According to wiki, this is related to NAT traversal. I did not read deeper into it, but I don't see the point in binding 2 sockets to the same port (using the same protocol).
And from the OP, things seem to be a little confused: a client would not normally open a socket for listening (in that case, the program would be a server). A client opens a connection to a server using connect() (talking about TCP here), but would not care where the local socket is bound to.
Last thing: using setsockopt (and I assume using the option REUSEADDR) has only one reason: being able to bind to a (server) port after the server is crashed (and would leave the socket in a TIME_WAIT state which makes it impossible for immediate reuse). Any other use of that option leads to undefined behaviour.
I am implementing Peer to peer application where each client behave as client as well server.
I have three socket bind to same address/port.
2.ServerConnectionSocket (for connecting rendezvous server)
3.Peer connection socket (for connecting other peer)
1.each peer listen at istening socket
2.first both peer connects with server using ServerConnectionSocket
3. then each peer gets the IP port of each other from server
3.Each peer has listner thread where I demultiplex all the socket the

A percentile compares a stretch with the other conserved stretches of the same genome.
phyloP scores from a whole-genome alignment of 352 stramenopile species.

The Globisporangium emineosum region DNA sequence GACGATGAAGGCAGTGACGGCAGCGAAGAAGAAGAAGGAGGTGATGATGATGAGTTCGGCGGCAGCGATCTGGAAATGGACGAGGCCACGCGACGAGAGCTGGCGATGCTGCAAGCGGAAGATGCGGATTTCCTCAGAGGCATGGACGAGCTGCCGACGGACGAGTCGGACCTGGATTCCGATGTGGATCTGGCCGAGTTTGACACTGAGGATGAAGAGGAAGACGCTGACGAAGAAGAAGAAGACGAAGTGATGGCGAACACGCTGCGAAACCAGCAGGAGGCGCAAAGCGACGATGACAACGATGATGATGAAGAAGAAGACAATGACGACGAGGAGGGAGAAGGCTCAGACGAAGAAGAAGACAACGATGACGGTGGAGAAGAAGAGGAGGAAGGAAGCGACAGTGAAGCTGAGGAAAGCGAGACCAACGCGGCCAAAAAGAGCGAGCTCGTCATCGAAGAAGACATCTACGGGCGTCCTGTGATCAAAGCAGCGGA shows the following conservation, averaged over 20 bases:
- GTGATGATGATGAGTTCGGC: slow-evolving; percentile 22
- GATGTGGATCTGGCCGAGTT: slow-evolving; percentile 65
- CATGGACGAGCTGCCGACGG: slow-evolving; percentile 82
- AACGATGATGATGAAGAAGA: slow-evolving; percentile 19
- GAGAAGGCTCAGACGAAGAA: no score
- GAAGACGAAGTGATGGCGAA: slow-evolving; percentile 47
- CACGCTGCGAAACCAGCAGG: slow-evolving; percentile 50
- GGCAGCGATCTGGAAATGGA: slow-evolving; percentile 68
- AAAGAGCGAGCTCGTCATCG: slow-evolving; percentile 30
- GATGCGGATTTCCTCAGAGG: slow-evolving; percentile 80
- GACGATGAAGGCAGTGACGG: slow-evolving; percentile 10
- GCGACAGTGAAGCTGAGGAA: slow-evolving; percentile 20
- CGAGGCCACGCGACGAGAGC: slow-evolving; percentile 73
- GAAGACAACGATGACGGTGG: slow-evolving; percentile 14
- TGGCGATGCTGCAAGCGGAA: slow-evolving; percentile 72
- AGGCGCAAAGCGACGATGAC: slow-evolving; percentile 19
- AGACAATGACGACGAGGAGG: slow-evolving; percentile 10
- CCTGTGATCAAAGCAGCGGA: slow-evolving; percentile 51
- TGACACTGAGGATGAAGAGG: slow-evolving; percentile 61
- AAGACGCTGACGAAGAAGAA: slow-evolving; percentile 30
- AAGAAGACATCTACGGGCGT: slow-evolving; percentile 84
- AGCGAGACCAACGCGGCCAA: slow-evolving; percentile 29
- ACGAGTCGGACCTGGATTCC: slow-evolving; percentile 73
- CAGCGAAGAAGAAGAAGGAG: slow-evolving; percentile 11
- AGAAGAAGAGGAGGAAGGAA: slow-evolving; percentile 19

4. then they try connect with each other using peer connection socket
5.connect return 0 but listening socket never set in the listnerthraed
It seems that there is the possibility to use REUSEADDR (unlike stated earlier), but as the article says, it must be set on all sockets that want to share the port.
I would try do set this up as follows:
1. establish a connection to the rendezvous-server. The local IP address/port need not be bound first. You can retrieve it (the private endpoint) once the connection is established. Don't forget to set the REUSEADDR option. Receive B's private/public endpoints from the server.
2. Create the listening socket, set REUSEADDR and then bind it to the port you obtained in 1. Setup a thread to use this socket in the call to accept().
3. Create 2 new sockets, set REUSEADDR, bind the sockets to the port from 1., then try to connect to B's private and public endpoint. If the connection is refused, re-try.
Thanks,Richard for reply.I have been following the bryan Ford's article http://www.brynosaurus.com/pub/net/p2pnat/ from past one week.Now I have implemented TCP hole punching successfully.
One need to follow following section carefully
4.3 Behavior Observed by the Application.
Normally Client/Server is based on three way handshake process.
But here its two way handshake process, so successful connection conditions is as follows
1. either connect at both end return 0 and accept wont be called at all.
2.connect at one end succeed and accept at other end succeed.
so in first case I used the same socket to send msg to other peer as used in connect() api and second case I am using the same socket to send msg to other peer as used in connect() at one end and i use the socket returned by accept() to send msg to at other end.
normally second scenario is rare.that means we need to listen for TCp hole punching.
Last edited by lok.vikram; December 28th, 2010 at 04:55 AM.